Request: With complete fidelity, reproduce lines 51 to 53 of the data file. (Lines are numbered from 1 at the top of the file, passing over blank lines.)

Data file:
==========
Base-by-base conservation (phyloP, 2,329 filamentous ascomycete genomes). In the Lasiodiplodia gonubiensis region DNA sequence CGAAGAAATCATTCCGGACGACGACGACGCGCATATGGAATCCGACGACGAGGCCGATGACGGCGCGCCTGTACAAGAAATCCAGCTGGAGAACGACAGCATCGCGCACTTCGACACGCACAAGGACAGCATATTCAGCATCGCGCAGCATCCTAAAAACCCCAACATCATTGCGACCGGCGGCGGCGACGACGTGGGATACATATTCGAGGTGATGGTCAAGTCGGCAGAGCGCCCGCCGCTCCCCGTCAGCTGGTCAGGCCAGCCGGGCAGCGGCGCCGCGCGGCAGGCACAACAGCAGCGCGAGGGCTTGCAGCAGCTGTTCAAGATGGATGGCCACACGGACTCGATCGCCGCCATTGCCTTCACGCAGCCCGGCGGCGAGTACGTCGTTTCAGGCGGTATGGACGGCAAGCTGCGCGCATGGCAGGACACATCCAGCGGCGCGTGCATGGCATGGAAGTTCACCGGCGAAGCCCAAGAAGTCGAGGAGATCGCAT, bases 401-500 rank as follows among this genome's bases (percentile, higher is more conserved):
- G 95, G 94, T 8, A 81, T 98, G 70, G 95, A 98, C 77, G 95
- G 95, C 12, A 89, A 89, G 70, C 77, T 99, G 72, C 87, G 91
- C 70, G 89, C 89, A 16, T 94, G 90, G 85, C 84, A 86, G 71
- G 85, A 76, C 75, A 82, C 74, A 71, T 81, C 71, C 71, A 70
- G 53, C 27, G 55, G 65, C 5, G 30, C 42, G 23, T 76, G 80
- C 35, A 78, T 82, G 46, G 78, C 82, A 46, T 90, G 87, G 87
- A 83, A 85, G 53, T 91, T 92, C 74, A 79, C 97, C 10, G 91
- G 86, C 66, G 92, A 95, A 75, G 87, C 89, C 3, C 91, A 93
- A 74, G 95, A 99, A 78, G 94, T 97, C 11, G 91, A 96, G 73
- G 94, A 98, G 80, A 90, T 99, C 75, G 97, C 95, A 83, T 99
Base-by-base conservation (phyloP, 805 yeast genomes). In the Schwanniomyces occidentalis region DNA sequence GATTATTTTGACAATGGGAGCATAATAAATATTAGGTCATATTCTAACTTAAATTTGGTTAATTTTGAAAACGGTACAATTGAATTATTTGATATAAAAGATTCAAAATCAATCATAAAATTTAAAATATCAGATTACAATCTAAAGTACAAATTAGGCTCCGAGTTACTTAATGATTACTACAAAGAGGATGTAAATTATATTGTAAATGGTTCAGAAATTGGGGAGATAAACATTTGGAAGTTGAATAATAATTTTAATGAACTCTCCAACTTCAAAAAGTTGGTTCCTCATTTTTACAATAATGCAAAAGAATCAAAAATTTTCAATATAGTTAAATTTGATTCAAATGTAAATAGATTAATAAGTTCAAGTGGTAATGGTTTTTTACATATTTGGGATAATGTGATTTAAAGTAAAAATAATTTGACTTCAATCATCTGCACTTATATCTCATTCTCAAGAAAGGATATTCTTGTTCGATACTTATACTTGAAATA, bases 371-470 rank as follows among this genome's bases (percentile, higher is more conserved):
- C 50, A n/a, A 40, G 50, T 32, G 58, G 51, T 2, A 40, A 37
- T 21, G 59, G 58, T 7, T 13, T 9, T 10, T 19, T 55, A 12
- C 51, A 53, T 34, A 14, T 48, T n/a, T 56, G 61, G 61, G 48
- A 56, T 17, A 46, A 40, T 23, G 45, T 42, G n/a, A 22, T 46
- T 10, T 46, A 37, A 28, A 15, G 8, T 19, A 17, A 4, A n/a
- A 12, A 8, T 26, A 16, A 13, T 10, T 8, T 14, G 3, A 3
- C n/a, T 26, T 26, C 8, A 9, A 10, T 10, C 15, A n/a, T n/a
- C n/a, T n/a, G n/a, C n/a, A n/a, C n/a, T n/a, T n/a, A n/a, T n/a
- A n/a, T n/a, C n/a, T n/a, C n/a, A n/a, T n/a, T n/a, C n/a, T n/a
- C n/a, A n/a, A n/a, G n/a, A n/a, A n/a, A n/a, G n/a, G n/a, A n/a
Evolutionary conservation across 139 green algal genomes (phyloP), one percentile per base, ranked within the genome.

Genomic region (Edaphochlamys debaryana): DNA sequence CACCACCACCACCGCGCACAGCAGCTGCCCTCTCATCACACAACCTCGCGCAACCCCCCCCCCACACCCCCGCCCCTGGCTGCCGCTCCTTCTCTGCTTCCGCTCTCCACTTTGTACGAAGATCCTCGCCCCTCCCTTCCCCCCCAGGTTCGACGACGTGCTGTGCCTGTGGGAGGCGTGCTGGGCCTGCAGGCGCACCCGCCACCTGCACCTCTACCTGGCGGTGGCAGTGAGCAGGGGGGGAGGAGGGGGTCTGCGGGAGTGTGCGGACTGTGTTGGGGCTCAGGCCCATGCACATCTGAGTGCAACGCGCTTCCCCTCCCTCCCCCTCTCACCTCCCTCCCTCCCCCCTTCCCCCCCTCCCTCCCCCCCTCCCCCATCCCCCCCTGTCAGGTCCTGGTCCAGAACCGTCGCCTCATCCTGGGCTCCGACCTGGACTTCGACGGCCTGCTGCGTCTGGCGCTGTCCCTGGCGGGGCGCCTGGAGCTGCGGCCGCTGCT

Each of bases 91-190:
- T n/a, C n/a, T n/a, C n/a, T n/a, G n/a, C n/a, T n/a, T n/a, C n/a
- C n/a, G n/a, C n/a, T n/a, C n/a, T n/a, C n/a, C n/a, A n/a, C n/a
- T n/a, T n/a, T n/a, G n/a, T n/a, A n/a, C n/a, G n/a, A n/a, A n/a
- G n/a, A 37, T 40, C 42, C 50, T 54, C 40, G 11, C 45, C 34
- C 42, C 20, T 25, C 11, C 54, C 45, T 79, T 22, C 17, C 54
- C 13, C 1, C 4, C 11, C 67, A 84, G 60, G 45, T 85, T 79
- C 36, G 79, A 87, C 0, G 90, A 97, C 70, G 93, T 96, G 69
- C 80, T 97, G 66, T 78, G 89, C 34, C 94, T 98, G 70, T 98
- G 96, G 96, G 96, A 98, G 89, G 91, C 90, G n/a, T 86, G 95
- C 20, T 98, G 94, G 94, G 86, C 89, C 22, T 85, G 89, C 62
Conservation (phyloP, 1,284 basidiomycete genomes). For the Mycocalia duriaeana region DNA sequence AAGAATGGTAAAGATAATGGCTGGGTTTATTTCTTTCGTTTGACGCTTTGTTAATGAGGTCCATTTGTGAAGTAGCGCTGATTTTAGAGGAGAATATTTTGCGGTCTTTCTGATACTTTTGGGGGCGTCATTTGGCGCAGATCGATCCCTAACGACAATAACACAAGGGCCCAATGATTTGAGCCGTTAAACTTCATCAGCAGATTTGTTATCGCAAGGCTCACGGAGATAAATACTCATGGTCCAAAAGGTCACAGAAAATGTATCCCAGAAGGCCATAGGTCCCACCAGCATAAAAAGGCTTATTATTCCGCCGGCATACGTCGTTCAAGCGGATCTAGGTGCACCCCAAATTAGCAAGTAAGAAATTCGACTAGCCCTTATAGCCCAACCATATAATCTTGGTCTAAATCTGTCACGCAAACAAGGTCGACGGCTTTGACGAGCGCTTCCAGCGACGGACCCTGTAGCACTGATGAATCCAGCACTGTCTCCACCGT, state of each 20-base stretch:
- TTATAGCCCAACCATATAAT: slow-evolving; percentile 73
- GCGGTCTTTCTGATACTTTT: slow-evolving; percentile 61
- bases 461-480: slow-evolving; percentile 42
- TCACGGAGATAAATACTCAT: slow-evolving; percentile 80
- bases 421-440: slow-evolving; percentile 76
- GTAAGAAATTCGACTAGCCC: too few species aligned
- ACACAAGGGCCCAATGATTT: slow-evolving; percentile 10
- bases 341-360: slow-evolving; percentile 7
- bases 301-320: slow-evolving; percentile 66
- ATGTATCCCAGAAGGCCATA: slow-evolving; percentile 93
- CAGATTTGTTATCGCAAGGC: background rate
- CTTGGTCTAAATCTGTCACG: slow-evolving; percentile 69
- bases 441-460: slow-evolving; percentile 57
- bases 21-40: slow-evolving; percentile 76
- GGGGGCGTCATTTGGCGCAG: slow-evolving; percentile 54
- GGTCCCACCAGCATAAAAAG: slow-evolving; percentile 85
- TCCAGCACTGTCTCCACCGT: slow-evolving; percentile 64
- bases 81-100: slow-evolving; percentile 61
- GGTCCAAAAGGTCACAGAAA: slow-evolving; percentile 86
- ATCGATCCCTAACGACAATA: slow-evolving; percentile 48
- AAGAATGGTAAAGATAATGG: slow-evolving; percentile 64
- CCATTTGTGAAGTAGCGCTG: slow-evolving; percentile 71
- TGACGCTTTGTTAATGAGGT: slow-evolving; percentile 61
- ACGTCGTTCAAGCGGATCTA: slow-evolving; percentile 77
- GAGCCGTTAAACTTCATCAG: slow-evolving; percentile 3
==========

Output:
- GGGGGCGTCATTTGGCGCAG: slow-evolving; percentile 54
- GGTCCCACCAGCATAAAAAG: slow-evolving; percentile 85
- TCCAGCACTGTCTCCACCGT: slow-evolving; percentile 64